Melbourne's third runway to take Sydney's unwanted by 2018
The stupidity dividend has landed at Melbourne Airport, which is going ahead with a third runway to take away the business activity that Sydney thinks will catch a train from a Canberra Airport its Premier has just crippled with a housing estate approval.
The announcement of the preferred orientation in an east-west direction for Melbourne Airport’s third runway to come into operation between 2018-2022 should allow NSW Premier Barry O’Farrell to keep his promise not to build a second Sydney Airport.
It will readily take all the extra flights from China and the rest of Asia that intended to use Sydney Airport until at least 2025, and the extra economic activity that it would have brought to the harbour city.
If Mr O’Farrell has his way, Canberra will be Sydney’s 2nd airport courtesy of a presumably free fast train by then paid for by the redistributed taxes from more intelligently run states, except that one hemisphere of his brain appears to have approved a housing estate in NSW that will cripple Canberra airport anyhow.
Melbourne Airport exists in a very different environment to Sydney. The city has a second airport at Avalon that is little used but has huge potential as its western precincts expand, and is contemplating a third airport at Tooradin or a similar site closer to the south eastern sprawl, meaning its dominant airport cannot get away with monopoly pricing and gouge the Melbourne economy as thoroughly as has been the case with Sydney Airport and Sydney.
Meanwhile the dark comedy of the quest for the 2nd Sydney Airport flickers in and out of view.
The ‘free’ pre-owned site at Badgerys Creek is going to kept safe for real estate developers by Federal Labor even as the SW Rail link inches closer to a point where it could connect it easily to the rest of the metropolitan network, while yet another expert but far too independent panel tries to gently the break the news to Infrastructure Minister Anthony Albanese that the decreed and officially anointed site at Wilton is about as smart from an engineering point of view as O’Farrell’s fixation with the Canberra option that no-one can, or will, actually use.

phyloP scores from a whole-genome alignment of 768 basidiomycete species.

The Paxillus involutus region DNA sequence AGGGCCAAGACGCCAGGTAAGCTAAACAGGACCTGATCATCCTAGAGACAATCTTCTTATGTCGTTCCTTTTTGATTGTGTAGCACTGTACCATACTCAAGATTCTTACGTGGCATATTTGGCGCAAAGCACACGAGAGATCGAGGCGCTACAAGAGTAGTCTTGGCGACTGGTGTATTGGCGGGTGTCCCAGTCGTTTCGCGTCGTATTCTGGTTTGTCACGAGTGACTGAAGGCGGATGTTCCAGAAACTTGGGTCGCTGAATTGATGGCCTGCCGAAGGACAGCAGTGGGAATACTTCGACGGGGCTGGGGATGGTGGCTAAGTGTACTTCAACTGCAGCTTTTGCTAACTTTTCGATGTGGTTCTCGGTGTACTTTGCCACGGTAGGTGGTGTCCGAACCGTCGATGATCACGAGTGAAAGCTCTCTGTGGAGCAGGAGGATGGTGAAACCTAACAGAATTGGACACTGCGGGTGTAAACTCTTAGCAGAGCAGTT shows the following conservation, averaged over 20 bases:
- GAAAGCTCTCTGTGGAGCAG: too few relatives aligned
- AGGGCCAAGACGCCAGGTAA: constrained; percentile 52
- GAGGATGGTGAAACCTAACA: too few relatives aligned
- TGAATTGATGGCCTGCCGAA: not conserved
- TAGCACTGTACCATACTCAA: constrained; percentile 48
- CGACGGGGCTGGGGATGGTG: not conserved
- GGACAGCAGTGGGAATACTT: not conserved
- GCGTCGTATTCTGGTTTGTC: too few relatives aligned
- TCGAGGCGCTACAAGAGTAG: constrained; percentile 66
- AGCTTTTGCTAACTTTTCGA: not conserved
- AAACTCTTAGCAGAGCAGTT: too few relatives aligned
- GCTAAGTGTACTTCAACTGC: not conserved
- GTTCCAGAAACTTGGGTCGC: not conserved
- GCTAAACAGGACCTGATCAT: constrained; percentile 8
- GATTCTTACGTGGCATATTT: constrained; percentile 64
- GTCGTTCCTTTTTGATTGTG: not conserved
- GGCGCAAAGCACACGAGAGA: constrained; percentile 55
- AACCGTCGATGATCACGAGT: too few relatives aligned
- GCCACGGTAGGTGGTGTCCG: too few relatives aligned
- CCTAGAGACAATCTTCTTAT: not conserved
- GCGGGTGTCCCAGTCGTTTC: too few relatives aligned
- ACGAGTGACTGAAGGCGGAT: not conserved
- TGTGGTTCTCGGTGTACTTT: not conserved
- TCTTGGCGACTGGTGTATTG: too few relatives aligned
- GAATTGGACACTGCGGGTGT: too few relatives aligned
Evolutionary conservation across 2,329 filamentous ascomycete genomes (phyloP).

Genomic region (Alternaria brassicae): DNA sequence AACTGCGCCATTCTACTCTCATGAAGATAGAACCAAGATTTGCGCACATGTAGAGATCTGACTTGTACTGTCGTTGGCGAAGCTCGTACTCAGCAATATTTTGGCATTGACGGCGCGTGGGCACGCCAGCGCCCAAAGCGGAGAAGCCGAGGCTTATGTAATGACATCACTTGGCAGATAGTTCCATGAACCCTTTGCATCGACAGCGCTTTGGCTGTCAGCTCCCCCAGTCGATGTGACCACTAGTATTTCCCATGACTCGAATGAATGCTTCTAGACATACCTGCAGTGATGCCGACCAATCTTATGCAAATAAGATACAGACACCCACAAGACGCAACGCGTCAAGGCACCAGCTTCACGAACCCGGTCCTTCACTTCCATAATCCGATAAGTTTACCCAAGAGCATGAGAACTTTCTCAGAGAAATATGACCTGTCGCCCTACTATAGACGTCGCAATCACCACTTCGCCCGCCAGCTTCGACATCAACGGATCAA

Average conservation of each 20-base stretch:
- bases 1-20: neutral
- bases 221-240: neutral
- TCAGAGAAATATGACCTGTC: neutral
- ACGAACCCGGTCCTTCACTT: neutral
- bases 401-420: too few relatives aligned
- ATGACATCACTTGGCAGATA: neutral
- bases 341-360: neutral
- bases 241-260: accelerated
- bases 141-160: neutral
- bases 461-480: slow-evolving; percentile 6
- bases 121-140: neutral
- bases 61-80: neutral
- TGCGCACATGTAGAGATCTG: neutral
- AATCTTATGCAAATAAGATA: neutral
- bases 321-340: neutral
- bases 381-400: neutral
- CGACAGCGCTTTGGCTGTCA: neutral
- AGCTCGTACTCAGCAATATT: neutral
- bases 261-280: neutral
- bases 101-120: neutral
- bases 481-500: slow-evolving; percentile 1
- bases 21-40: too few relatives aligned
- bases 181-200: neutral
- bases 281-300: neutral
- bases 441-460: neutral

This is the Melbourne Airport statement:
Melbourne Airport has announced the preferred orientation for its third runway which will be included in the airport’s draft Master Plan to be published for public comment in early 2013.
Melbourne Airport CEO, Chris Woodruff, said the airport proposed the construction of a new east-west runway to provide additional capacity for the forecast growth in aircraft movements at Melbourne Airport by the end of this decade.
“The Melbourne Airport draft Master Plan envisages that a new runway will be needed around 2018-2022 to meet the demand from domestic and international airlines as the number of passengers travelling through Melbourne continues to grow.
“Passenger numbers are forecast to reach 40 million by the end of the decade, and more than 60 million by 2033.”
The proposed third runway will operate in parallel to the existing east-west runway (RWY 09/27) as well as the existing north-south runway (RWY 16/34). The new runway will be approximately 3000 metres in length and 60 metres wide. It will be capable of handling aircraft up to the size of an A380.